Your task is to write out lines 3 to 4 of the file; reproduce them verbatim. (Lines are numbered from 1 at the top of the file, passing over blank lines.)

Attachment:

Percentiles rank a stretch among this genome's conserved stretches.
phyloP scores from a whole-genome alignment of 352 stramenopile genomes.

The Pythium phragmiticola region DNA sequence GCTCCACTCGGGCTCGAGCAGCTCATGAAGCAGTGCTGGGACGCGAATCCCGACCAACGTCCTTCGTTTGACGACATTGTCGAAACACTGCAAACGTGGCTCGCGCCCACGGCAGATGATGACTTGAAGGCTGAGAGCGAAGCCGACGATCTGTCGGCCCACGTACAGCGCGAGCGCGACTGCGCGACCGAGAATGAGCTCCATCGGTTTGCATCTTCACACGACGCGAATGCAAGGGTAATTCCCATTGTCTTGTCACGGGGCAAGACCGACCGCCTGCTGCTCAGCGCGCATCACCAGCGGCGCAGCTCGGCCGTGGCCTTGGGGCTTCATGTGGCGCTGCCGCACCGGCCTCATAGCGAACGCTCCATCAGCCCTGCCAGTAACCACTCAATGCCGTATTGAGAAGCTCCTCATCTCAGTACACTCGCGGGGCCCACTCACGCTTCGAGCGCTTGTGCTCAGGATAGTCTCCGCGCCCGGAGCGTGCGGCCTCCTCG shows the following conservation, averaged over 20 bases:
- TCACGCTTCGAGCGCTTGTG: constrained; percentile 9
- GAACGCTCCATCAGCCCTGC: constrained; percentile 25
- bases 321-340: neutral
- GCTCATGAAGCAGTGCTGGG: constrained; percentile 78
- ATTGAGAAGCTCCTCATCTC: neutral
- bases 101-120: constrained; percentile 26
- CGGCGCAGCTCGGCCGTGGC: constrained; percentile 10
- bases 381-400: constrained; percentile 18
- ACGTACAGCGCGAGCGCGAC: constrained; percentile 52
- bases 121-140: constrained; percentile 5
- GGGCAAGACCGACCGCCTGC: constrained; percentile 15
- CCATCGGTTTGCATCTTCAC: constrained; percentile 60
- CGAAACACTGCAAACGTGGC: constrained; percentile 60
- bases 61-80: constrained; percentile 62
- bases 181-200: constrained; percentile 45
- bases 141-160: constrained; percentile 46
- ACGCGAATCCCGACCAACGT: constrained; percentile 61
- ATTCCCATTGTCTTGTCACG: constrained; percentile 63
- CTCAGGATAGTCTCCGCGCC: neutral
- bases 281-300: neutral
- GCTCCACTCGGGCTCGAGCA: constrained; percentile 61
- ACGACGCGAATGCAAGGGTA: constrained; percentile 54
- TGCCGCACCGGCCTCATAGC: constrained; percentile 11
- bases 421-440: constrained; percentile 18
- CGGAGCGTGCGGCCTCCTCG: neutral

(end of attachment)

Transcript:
The Pythium phragmiticola region DNA sequence GCTCCACTCGGGCTCGAGCAGCTCATGAAGCAGTGCTGGGACGCGAATCCCGACCAACGTCCTTCGTTTGACGACATTGTCGAAACACTGCAAACGTGGCTCGCGCCCACGGCAGATGATGACTTGAAGGCTGAGAGCGAAGCCGACGATCTGTCGGCCCACGTACAGCGCGAGCGCGACTGCGCGACCGAGAATGAGCTCCATCGGTTTGCATCTTCACACGACGCGAATGCAAGGGTAATTCCCATTGTCTTGTCACGGGGCAAGACCGACCGCCTGCTGCTCAGCGCGCATCACCAGCGGCGCAGCTCGGCCGTGGCCTTGGGGCTTCATGTGGCGCTGCCGCACCGGCCTCATAGCGAACGCTCCATCAGCCCTGCCAGTAACCACTCAATGCCGTATTGAGAAGCTCCTCATCTCAGTACACTCGCGGGGCCCACTCACGCTTCGAGCGCTTGTGCTCAGGATAGTCTCCGCGCCCGGAGCGTGCGGCCTCCTCG shows the following conservation, averaged over 20 bases:
- TCACGCTTCGAGCGCTTGTG: constrained; percentile 9